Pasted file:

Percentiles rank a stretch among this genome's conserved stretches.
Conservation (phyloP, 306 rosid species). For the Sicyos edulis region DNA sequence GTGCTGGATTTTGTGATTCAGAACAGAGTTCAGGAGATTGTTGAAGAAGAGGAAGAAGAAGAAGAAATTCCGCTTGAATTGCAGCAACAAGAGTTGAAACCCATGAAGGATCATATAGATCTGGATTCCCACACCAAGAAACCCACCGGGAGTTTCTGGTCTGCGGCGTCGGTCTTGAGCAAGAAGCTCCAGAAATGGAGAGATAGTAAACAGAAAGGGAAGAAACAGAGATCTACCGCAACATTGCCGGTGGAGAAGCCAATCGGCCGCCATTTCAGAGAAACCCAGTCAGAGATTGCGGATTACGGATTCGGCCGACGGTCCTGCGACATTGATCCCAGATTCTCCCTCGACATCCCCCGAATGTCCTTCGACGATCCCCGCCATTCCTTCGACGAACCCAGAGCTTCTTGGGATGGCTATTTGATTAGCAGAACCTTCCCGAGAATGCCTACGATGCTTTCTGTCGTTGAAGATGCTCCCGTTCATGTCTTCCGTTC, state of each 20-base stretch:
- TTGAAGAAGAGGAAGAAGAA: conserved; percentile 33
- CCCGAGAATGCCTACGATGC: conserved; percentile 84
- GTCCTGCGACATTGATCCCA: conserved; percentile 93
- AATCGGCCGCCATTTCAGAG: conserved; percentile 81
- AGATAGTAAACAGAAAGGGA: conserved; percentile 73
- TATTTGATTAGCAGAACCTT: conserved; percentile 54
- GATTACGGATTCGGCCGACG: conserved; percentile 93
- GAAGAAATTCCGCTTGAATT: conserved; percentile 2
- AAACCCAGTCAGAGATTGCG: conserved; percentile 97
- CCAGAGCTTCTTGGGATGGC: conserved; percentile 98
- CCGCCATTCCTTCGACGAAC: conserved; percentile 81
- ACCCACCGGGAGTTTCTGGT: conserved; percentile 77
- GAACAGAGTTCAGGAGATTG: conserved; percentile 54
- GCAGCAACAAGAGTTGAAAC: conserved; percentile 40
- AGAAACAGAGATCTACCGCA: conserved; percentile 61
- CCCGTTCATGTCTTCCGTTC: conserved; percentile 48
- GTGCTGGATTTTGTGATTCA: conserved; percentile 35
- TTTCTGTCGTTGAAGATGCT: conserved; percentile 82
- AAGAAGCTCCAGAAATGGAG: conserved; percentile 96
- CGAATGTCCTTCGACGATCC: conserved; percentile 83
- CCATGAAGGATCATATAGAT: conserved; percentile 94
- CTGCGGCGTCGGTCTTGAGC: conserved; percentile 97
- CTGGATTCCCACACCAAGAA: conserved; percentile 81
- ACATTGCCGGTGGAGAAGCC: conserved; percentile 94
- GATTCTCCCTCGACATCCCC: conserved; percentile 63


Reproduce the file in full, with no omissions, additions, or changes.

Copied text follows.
Percentiles rank a stretch among this genome's conserved stretches.
Conservation (phyloP, 306 rosid species). For the Sicyos edulis region DNA sequence GTGCTGGATTTTGTGATTCAGAACAGAGTTCAGGAGATTGTTGAAGAAGAGGAAGAAGAAGAAGAAATTCCGCTTGAATTGCAGCAACAAGAGTTGAAACCCATGAAGGATCATATAGATCTGGATTCCCACACCAAGAAACCCACCGGGAGTTTCTGGTCTGCGGCGTCGGTCTTGAGCAAGAAGCTCCAGAAATGGAGAGATAGTAAACAGAAAGGGAAGAAACAGAGATCTACCGCAACATTGCCGGTGGAGAAGCCAATCGGCCGCCATTTCAGAGAAACCCAGTCAGAGATTGCGGATTACGGATTCGGCCGACGGTCCTGCGACATTGATCCCAGATTCTCCCTCGACATCCCCCGAATGTCCTTCGACGATCCCCGCCATTCCTTCGACGAACCCAGAGCTTCTTGGGATGGCTATTTGATTAGCAGAACCTTCCCGAGAATGCCTACGATGCTTTCTGTCGTTGAAGATGCTCCCGTTCATGTCTTCCGTTC, state of each 20-base stretch:
- TTGAAGAAGAGGAAGAAGAA: conserved; percentile 33
- CCCGAGAATGCCTACGATGC: conserved; percentile 84
- GTCCTGCGACATTGATCCCA: conserved; percentile 93
- AATCGGCCGCCATTTCAGAG: conserved; percentile 81
- AGATAGTAAACAGAAAGGGA: conserved; percentile 73
- TATTTGATTAGCAGAACCTT: conserved; percentile 54
- GATTACGGATTCGGCCGACG: conserved; percentile 93
- GAAGAAATTCCGCTTGAATT: conserved; percentile 2
- AAACCCAGTCAGAGATTGCG: conserved; percentile 97
- CCAGAGCTTCTTGGGATGGC: conserved; percentile 98
- CCGCCATTCCTTCGACGAAC: conserved; percentile 81
- ACCCACCGGGAGTTTCTGGT: conserved; percentile 77
- GAACAGAGTTCAGGAGATTG: conserved; percentile 54
- GCAGCAACAAGAGTTGAAAC: conserved; percentile 40
- AGAAACAGAGATCTACCGCA: conserved; percentile 61
- CCCGTTCATGTCTTCCGTTC: conserved; percentile 48
- GTGCTGGATTTTGTGATTCA: conserved; percentile 35
- TTTCTGTCGTTGAAGATGCT: conserved; percentile 82
- AAGAAGCTCCAGAAATGGAG: conserved; percentile 96
- CGAATGTCCTTCGACGATCC: conserved; percentile 83
- CCATGAAGGATCATATAGAT: conserved; percentile 94
- CTGCGGCGTCGGTCTTGAGC: conserved; percentile 97
- CTGGATTCCCACACCAAGAA: conserved; percentile 81
- ACATTGCCGGTGGAGAAGCC: conserved; percentile 94
- GATTCTCCCTCGACATCCCC: conserved; percentile 63